DETROIT (ChurchMilitant.com) - Thousands of Catholic parishes have tapped the federal government and received loans from the Paycheck Protection Program (PPP) intended for small businesses struggling to stay afloat as a result of the Wuhan pandemic.
Pat Markey, the executive director of the Diocesan Fiscal Management Conference (DFMC), "the extension of the diocesan bishop in fiscal matters," estimates that around 9,000 Catholic parish applications have been approved — so far, according to a CBS report.
PPP, part of the Cares Act passed by Congress in late March, was specifically designed to help small businesses "survive and recover," by keeping their workers on payroll. A first allotment of $2.2 trillion earmarked in the recovery plan was exhausted almost immediately, prompting Congress to allocate another trillion-dollar package after partisan gridlock.
Many small business owners passed over by the PPP are angry that much bigger companies, with built-in financial and legal systems to handle such matters, qualified for loans.
This is also true with regard to the diocese of Dallas, which according to reports from insiders, applied for and received $20 million from the PPP. Church Militant has been unable to verify the insider reports with the diocese, but it is what could be regarded as a "poorly kept secret."
The owner a smaller Bangladeshi and Indian food restaurant in Minneapolis, Minnesota applied for a six-figure loan through the program and got nothing.
"I believe bigger restaurants had better systems for dealing with this while we were just working hard to keep our doors open. They have people to navigate this for them, while we had to do it ourselves, and I think that's why they were ahead of us in terms of applying for loans," the restaurateur told CBS MoneyWatch.
The owner of a Caldwell, New Jersey jewelry company Little Words Project slammed the larger restaurant chains that qualified for the loans: "For them to get funds feels like a slap in the face."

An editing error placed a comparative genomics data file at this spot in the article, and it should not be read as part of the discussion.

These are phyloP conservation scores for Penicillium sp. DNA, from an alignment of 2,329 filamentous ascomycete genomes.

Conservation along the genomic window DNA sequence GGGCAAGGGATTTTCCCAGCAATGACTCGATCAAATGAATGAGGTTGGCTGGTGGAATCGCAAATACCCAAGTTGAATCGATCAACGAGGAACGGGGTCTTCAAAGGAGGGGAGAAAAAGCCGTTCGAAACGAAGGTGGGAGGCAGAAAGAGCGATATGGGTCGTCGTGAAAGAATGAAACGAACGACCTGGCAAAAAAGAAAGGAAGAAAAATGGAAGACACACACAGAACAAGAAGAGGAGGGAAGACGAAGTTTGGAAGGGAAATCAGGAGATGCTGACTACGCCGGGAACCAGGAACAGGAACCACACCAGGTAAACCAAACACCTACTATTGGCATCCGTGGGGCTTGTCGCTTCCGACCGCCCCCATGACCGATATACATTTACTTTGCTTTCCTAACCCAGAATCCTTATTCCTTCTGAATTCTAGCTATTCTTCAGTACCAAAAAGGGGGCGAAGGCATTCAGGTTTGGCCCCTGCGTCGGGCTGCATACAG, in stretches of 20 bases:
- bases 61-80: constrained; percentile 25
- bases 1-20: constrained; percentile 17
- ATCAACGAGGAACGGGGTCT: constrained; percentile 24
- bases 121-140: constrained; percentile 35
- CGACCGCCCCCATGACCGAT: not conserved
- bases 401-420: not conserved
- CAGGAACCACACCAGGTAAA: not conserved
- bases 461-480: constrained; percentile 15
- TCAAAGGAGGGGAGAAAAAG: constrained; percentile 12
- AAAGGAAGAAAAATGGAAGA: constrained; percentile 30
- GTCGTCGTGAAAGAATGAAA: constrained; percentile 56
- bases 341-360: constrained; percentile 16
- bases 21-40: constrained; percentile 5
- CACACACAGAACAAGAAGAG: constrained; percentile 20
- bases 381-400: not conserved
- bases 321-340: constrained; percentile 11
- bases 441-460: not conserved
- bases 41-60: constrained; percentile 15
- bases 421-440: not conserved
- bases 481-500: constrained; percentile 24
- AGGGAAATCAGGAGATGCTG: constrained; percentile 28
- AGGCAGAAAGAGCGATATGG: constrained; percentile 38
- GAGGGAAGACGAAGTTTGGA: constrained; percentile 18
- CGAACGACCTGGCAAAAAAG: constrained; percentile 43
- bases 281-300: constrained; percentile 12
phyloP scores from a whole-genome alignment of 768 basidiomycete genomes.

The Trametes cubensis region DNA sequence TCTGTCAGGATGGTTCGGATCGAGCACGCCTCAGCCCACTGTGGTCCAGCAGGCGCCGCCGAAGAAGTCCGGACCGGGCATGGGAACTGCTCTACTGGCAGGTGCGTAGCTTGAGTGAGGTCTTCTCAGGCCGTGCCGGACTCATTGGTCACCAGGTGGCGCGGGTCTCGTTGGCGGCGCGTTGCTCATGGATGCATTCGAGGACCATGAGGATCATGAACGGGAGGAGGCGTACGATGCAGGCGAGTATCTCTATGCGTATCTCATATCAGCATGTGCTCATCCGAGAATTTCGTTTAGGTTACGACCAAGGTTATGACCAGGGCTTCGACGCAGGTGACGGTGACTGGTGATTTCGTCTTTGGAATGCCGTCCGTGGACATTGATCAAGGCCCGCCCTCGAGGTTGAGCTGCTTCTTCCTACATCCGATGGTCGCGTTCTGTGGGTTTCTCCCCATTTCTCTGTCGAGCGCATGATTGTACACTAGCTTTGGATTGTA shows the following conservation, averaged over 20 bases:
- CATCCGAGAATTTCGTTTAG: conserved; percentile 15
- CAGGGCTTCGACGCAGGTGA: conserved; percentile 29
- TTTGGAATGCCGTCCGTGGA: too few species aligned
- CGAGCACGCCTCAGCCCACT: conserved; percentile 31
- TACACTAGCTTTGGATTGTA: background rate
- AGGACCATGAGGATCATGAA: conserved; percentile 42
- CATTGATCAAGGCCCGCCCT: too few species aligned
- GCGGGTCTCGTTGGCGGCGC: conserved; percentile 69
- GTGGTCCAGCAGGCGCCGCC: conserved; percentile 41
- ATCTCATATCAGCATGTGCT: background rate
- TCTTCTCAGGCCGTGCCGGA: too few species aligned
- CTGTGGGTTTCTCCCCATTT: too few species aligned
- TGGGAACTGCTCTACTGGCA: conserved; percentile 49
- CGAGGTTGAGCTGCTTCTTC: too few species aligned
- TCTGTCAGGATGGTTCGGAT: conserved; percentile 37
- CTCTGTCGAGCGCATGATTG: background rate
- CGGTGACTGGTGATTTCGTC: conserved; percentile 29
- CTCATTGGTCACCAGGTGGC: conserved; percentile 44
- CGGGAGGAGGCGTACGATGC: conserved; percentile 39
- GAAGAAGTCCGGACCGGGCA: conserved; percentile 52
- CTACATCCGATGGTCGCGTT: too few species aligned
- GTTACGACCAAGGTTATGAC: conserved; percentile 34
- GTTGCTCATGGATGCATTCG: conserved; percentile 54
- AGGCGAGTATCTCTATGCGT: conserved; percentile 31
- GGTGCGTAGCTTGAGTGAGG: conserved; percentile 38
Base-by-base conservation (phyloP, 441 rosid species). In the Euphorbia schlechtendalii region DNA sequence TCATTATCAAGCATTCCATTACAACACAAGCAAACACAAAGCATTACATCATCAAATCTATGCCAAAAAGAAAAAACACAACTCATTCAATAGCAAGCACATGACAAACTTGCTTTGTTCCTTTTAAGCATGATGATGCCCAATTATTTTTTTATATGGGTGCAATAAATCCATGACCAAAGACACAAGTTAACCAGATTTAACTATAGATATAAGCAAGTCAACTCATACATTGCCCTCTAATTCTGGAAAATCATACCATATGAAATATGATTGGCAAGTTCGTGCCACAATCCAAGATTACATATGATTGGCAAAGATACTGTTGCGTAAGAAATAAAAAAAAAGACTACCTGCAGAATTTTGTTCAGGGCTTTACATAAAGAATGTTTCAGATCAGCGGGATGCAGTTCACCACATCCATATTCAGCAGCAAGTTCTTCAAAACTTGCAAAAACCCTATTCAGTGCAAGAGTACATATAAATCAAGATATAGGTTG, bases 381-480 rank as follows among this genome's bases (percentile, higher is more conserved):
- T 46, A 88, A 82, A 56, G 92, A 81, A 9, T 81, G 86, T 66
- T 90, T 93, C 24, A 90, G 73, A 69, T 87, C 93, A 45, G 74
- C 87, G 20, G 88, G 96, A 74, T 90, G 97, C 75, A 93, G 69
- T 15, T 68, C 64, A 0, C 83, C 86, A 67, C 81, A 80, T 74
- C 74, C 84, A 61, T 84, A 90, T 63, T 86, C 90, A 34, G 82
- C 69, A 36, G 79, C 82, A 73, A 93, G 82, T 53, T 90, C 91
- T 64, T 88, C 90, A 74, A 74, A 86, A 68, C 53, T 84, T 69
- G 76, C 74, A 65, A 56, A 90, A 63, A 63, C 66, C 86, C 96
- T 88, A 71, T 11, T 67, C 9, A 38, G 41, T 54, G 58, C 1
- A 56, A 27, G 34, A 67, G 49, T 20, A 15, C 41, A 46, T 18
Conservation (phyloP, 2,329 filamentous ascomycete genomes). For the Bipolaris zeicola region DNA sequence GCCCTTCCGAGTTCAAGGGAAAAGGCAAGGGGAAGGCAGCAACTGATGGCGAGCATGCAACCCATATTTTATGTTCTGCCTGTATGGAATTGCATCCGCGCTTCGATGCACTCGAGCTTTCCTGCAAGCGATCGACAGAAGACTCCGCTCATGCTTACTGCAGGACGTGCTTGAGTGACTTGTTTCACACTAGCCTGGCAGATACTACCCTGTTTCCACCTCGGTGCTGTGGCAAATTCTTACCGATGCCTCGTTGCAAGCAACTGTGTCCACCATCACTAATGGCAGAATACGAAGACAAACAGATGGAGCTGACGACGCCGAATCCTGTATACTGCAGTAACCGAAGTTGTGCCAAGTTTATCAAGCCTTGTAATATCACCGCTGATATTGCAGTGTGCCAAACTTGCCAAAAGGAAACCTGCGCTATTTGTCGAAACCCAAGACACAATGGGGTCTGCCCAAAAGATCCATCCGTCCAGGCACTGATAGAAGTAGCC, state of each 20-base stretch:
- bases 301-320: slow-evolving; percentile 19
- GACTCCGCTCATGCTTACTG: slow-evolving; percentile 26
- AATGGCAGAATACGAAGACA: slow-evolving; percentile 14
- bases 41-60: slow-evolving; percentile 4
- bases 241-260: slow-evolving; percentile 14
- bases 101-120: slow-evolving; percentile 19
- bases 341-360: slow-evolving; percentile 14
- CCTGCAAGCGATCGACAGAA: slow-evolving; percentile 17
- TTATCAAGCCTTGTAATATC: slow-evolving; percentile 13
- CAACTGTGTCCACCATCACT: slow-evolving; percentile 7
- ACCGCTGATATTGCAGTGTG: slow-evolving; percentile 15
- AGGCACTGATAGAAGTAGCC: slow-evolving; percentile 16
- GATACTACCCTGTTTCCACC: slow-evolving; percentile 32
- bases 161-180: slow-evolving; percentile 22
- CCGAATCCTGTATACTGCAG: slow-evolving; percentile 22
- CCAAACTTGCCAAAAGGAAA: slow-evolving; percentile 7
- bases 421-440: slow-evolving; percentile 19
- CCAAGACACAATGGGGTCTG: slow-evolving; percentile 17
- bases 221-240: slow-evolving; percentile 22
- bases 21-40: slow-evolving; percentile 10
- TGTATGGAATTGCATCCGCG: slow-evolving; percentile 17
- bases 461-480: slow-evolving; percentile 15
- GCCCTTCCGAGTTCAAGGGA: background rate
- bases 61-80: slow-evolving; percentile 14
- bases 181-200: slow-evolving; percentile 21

"It feels very grimy and not what true small businesses are about, which is helping each other, not digging our hands into the pot when they don't belong in there," the jewelry storeowner said.
According to the U.S. Small Business Administration, "Churches (including temples, mosques, synagogues and other houses of worship), integrated auxiliaries of churches, and conventions or associations of churches qualify for PPP and EIDL loans as long as they meet the requirements of Section 501(c)(3) of the Internal Revenue Code, and all other PPP and EIDL requirements."
But some Christian leaders are urging caution despite the temptation to apply.
Pastor of Calvary Church in Valparaiso, Indiana Jon Costas and former Republican mayor advises discernment before churches apply for the CARES Act. "What may be an easy call for a small business could be the wrong decision for a church," Costas says.
The pastor concedes that going after "free money" may seem like a "no-brainer," but churches must consider "their unique mission and countercultural leader."
He provides a list of questions to help churches make a decision "in a posture of godly discernment":
DFMC executive director Markey has justified the Catholic Churches' taking federal funds by saying: "We're not here to take anybody's money. We just want to keep our people employed and our houses of worship going."
For many critics, the matter is not so simple. They see Catholic Churches taking federal funds in light of millions of dollars paid to untold numbers of victims of clerical sexual abuse, which has resulted in closing of churches, shrinking numbers of Catholics and scores of declarations of bankruptcy.
To stay afloat, they have set themselves up to compete with small business owners struggling to keep from sinking as they navigate a world turned upside down by the pandemic, an act many critics call shameful.